Electronic documents that need to be tamper evident but not secret can have a signed message digest attached to the document thus confirming that a particular document - such as deeds or a will - has not been altered in any way. If privacy is required, the message is encrypted with the sender's private key and the recipient's public key therefore recipient knows that there is only person who could have sent it and the sender knows that there is only one person who can read it. Thus, using asymmetric encryption and message digests, communications between two parties involved in e-commerce or e-business can be just as secure as if they were to sign the agreement face to face and, if the country's legislation is in place, they can be as legally binding.
GlobalSign offers five types of digital certificates according to use: Class 1, 2 and 3 personal certificates; Secure server certificates; and, Object publishing certificates.
Class 1 Personal certificates for demonstration purposes are issued for 1 month and costs only the time to download it. Allowing the user to familiarise himself with at least part of the process of obtaining a certificate is of particular importance to companies using the Internet for e-commerce where the user population has to be confident with the technology. By providing demonstration certificates, GlobalSign is getting end users started and gaining confidence - something that is important if e-commerce is to grow to its full potential.
To obtain a Class 1 certificate, using the browser, the user simply fills in a form online, telling GlobalSign his email address and giving GlobalSign a password and a prompt should that be required. An email with a URL and a PIN is sent to that address and the user then accesses the new URL and gives tells GlobalSign the password - the certificate is then downloaded to the user's browser.
This demonstration certificate contains only the email address as it only confirms that there is a connection of some sort between the computer on which the initial form is filled and the computer that receives the email - the email address need not exist as many email programs will pick up all incoming mail on a particular POP3 account regardless of whether or not that particular user exists thus firstname.lastname@example.org will be picked up along with email@example.com and all other @doe.com mail even if firstname.lastname@example.org does not exist as such.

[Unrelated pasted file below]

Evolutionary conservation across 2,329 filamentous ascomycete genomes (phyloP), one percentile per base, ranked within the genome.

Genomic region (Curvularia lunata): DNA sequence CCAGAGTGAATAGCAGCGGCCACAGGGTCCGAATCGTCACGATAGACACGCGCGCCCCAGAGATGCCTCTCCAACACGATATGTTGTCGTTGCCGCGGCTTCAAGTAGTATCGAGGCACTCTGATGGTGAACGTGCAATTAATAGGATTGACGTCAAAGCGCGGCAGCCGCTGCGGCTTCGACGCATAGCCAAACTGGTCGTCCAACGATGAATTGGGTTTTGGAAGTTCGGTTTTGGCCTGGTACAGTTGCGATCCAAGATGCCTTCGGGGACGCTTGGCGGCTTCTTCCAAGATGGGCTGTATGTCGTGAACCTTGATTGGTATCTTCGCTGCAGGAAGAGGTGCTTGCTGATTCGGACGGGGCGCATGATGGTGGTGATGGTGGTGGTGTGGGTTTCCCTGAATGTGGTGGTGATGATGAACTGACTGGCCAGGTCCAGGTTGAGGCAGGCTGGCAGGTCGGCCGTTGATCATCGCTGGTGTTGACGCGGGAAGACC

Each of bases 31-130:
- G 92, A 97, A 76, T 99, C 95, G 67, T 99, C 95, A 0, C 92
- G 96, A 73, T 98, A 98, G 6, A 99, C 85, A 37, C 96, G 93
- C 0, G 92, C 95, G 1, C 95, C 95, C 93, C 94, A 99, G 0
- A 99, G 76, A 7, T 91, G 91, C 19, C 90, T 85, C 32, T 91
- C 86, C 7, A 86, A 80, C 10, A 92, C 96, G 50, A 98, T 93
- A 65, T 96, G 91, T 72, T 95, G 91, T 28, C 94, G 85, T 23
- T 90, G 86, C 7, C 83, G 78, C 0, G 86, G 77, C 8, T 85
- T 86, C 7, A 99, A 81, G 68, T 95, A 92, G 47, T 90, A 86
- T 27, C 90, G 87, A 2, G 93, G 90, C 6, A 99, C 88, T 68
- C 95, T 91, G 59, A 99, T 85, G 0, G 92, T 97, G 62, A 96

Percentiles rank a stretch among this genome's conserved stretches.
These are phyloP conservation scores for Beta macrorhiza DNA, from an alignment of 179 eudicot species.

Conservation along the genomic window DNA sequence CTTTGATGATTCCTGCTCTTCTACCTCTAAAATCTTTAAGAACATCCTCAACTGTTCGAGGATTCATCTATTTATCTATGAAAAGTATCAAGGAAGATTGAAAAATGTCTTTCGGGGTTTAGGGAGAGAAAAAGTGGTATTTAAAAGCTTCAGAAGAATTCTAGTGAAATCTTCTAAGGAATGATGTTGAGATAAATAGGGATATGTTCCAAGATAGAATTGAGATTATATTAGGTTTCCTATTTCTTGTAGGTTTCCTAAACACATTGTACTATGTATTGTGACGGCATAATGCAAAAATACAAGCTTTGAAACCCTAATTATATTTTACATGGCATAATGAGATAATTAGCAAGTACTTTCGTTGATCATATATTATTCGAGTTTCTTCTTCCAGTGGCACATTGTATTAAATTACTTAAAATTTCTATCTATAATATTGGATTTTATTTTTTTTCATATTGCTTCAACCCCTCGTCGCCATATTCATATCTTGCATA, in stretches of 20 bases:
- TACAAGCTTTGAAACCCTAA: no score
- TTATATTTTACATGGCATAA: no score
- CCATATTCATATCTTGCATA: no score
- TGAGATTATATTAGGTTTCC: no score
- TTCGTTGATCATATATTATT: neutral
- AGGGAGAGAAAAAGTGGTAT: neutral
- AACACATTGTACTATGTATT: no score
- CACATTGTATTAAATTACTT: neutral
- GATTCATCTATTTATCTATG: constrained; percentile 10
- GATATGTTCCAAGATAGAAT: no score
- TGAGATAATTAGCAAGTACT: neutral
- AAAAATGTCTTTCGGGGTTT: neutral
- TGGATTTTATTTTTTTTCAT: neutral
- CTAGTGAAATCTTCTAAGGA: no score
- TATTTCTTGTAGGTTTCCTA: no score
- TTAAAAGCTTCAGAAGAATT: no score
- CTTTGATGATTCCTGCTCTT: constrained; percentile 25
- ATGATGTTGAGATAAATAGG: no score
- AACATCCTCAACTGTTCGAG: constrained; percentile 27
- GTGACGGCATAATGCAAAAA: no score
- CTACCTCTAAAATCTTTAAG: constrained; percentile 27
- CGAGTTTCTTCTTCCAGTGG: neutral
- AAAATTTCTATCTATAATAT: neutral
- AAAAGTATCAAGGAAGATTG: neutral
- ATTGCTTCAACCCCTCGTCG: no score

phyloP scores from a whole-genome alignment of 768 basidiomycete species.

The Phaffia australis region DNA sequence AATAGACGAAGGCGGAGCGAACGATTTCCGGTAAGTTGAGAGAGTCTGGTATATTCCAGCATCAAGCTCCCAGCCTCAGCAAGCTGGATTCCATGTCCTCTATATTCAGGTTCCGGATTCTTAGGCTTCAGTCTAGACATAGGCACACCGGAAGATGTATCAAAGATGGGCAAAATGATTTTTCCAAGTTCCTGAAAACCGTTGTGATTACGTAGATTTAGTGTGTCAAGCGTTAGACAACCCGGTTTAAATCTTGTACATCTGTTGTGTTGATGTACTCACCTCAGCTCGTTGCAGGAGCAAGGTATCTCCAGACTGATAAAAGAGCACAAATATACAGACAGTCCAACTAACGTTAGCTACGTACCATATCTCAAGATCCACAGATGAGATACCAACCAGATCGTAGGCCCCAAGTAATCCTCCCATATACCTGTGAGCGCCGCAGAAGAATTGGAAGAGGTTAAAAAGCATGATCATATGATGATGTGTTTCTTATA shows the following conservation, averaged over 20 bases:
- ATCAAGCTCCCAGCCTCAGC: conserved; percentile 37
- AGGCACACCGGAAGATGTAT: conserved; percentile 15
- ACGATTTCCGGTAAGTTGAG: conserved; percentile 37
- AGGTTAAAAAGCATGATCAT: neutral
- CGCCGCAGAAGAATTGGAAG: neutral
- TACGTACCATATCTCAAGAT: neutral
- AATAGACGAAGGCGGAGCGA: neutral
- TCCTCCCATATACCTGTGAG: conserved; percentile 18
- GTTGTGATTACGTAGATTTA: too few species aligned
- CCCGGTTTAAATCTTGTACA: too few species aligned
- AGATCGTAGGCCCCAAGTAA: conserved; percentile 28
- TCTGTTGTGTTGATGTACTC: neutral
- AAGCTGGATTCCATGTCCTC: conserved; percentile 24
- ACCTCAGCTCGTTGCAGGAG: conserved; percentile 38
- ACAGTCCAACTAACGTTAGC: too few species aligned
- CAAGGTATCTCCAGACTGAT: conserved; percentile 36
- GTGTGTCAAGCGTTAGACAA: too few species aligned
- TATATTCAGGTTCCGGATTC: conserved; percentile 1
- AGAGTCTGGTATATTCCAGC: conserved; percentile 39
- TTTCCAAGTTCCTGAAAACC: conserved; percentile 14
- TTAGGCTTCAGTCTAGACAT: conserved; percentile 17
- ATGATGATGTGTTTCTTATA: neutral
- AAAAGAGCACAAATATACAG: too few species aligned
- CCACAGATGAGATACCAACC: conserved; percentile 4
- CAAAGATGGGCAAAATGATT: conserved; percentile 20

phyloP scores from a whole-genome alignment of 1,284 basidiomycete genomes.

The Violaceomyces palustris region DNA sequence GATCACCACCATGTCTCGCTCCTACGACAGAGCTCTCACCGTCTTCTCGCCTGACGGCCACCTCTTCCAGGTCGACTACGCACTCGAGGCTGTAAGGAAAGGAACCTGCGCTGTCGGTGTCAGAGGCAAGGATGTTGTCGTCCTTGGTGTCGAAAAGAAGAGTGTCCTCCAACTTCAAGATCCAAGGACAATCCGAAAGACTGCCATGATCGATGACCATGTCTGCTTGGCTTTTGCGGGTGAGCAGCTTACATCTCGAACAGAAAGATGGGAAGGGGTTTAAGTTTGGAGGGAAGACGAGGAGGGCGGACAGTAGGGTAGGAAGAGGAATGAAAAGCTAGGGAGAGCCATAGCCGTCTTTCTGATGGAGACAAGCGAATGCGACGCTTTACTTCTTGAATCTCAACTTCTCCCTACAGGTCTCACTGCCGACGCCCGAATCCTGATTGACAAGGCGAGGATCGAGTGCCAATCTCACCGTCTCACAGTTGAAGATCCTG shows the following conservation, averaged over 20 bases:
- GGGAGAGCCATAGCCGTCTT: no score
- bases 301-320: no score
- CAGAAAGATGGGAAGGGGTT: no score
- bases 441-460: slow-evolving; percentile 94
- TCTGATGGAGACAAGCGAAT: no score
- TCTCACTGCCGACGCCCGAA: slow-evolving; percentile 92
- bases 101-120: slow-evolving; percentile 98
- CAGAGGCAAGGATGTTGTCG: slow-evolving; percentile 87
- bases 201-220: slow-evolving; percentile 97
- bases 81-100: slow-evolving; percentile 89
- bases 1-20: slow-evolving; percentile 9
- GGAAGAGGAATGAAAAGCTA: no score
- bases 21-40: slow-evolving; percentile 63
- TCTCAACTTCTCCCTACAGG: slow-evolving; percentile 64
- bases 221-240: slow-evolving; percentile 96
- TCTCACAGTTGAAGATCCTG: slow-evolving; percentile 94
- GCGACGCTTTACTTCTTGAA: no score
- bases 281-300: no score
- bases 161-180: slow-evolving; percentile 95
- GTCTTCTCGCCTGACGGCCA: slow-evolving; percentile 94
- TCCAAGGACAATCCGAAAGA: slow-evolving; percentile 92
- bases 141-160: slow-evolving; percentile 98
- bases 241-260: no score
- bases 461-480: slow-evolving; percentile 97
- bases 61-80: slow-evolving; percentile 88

Class 2 certificates require that the user sends a copy of their passport or driver's license and a signed copy of the user agreement to be verified. Provided that there has not been any enrolment fraud at the passport or driver's license issuing offices, this is verification that a person does exist - full name, country and email address appearing in the certificate. In recognition of this, GlobalSign puts a liability cap of $2,620 or 2480 EUROs on communications and transactions involving Class 2 certificates. GlobalSign anticipates that a Class 2 certificate will cover most electronic communications of this sort.
Class 3 Pro certificates requires further stringent identification including an obligatory physical appearance of the applicant at the Local Registration Authority (LRA) and the professional context of the user's appearance. Full name, organisation (optional), country and email address appear in the certificate and in recognition of this, GlobalSign puts a liability cap of $39,320 or 37185 EUROs on communications and transactions involving Class 3 certificates. Class 3 certificates are only available in countries where GlobalSign has a local RA and LRA partner - currently: Austria; Belgium; Greece; Italy; Lebanon; Luxembourg; and, the UK.
Secure Server Certificates are required by the web server in order to enable SSL thus giving users confidence in the identity of the server and confidentiality of exchanged data such as addresses, transaction values, credit card details and so on. To obtain a Secure Server Certificate, your email address, passport, professional context and proof of ownership of the domain name are required. The certificate contains the full domain name, the organisation, country and email address with a liability cap of $39,300 or 37,185 EUROs